We can observe that the ML when added to the treatments present a higher average in relation to the group that was not inserted buriti oil for both the duodenum and the jejunum. According to Shiraishi et al. (2009SHIRAISHI, C.S.; AZEVEDO, J.F.; SILVA, A.V. et al. Análise morfométrica da parede intestinal e dinâmica de mucinas secretadas no íleo de frangos infectados por Toxoplasma gondii. Rev. Ciênc. Rural, v.39, p.2146-2153, 2009.) the muscle layer may undergo hyperplasia of its cells due to an attempt to increase its muscle strength to resist pressure with a defense function against a threat. This factor may reflect on the animal's productive performance (Rena et al., 2007RENA, C.L.; SILVA, A.L.; BARRA, A.A. et al. Alterações morfométricas da musculatura dos músculos longitudinal e circular de ratos submetidos à criação de piloros no intestino delgado. Rev. Colégio Bras. Cir., v.34, p.41-47, 2007.). An increase in muscle wall thickness causing hypertrophy contributes to altering productive performance (Aleixo et al., 2011ALEIXO, V.M.; PRESSINOTI, L.N.; CAMPOS, D.V.S. et al. Histologia, histoquímica e histometria do intestino do intestino de jacaré-do-pantanal criado em cativeiro. Pesqui. Vet. Bras. v.31, p.1120-1128, 2011.).

As buriti oil has antimicrobial and healing characteristics (Batista et al., 2012BATISTA, J.S.; OLINDA, R.G.; MEDEIROS, V.B. et al. Atividade antibacteriana e cicatrizante do óleo de buriti Mauritia flexuosa L. Ciênc. Rural, v.42, p.136-141, 2012.), it is possible that it helped in tissue healing and regeneration. Both vitamin E and carotenoids act in the process of tissue repair and regeneration, binding to the wound's free radicals, thus providing protection to the injured tissue (Pianovski et al., 2008PIANOVSKI, A.R.; VILELA, A.F.G.; SILVA, A.A.S. et al. Uso do óleo de pequi (Caryocar brasiliensis) em emulsões cosméticas: desenvolvimento e avaliação da estabilidade física. Braz. J. Pharm. Sci, v.44, p.249-259, 2008.).

Noleto et al. (2018NOLETO, R.A.; LEANDRO, N.S.M.; MELLO, H.H.C. et al. Supplementation of copaiba or sucupira oils in broiler diets. Rev. Bras. Saúde Prod. Anim., v.19, p.83-92, 2018.) did not observe a beneficial effect on the jejunum segment of broiler chickens when fed with rations containing copaiba and sucupira oil. However, the results of Silva et al. (2011SILVA, S.M.; SAMPAIO, K.A.; TAHAM, T. et al. Characterization of oil extracted from buriti fruit (Mauritia flexuosa) grown in the Brazilian Amazon region. J. Am. Oil Chem. Soc., v.10, p.611-616, 2011.) who verified a greater height of the jejunum villi of the brooded birds when using 0.4% the red mastic oil (Schinus terebinthifolius) compared to birds treated without growth promoter at 21 days of age. The authors associate this fact with the presence of anti-inflammatory and antimicrobial properties present in Schinus terebinthifolius.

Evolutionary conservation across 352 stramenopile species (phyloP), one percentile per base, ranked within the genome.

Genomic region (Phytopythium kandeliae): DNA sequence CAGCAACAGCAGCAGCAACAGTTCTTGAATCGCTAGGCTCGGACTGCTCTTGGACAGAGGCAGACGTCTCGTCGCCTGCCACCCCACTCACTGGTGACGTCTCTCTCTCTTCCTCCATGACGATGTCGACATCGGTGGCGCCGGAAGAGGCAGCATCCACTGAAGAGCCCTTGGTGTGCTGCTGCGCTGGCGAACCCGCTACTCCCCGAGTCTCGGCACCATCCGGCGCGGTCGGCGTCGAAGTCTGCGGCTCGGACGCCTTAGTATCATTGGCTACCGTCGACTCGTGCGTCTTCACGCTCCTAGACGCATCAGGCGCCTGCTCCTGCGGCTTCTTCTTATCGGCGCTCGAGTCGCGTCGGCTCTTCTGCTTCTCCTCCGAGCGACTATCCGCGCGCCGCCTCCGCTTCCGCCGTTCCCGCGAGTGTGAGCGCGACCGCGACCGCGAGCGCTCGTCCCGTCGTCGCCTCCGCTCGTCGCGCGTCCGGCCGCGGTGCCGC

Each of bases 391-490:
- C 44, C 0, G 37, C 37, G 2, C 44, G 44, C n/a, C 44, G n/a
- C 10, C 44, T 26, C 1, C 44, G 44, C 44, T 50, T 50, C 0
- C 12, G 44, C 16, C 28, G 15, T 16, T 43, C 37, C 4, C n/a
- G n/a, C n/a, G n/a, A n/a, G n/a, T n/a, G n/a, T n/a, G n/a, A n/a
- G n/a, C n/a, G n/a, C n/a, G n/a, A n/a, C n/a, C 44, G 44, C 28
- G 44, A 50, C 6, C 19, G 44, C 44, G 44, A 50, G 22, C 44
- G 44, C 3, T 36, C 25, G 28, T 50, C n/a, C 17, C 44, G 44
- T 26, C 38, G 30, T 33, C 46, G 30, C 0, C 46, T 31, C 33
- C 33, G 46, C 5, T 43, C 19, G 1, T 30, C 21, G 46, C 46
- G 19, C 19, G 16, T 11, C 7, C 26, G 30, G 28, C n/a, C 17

Considering that soy oil is a common product in chicken feed as an energy source, the inclusion of another oil, reducing the percentage of soy oil in the feed, could both cause damage and improve the villi absorption area. However, the addition of buriti oil did not harm the studied variables.

CONCLUSIONS

It can be inferred that diets based on buriti oil in the diet with insertion of levels of 0%, 0.75% and 1.50% did not differ for the productive performance variables, but there was a difference in relation to the yield. The was reduced for carcass yield accompanied by greater disposition of abdominal fat, thigh and heart fat, a common effect in the use of oils. Although no statistical differences were observed for most of the variables in the assessment of intestinal morphometry, there was an increase in the depth of the duodenum and ileum crypts and an increase in the muscle layer of the duodenum and jejunum, which may have been eliminated by some intestinal lesion not related to the effect of adding buriti oil. Thus, it can be concluded that buriti oil did not affect the studied variables.

REFERENCES

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Publication Dates

  • Publication in this collection
    30 May 2022
  • Date of issue
    Mar-Apr 2022

History

  • Received
    25 Feb 2021
  • Accepted
    18 Feb 2022
Universidade Federal de Minas Gerais, Escola de Veterinária Caixa Postal 567, 30123-970 Belo Horizonte MG - Brazil, Tel.: (55 31) 3409-2041, Tel.: (55 31) 3409-2042 - Belo Horizonte - MG - Brazil
E-mail: abmvz.artigo@gmail.com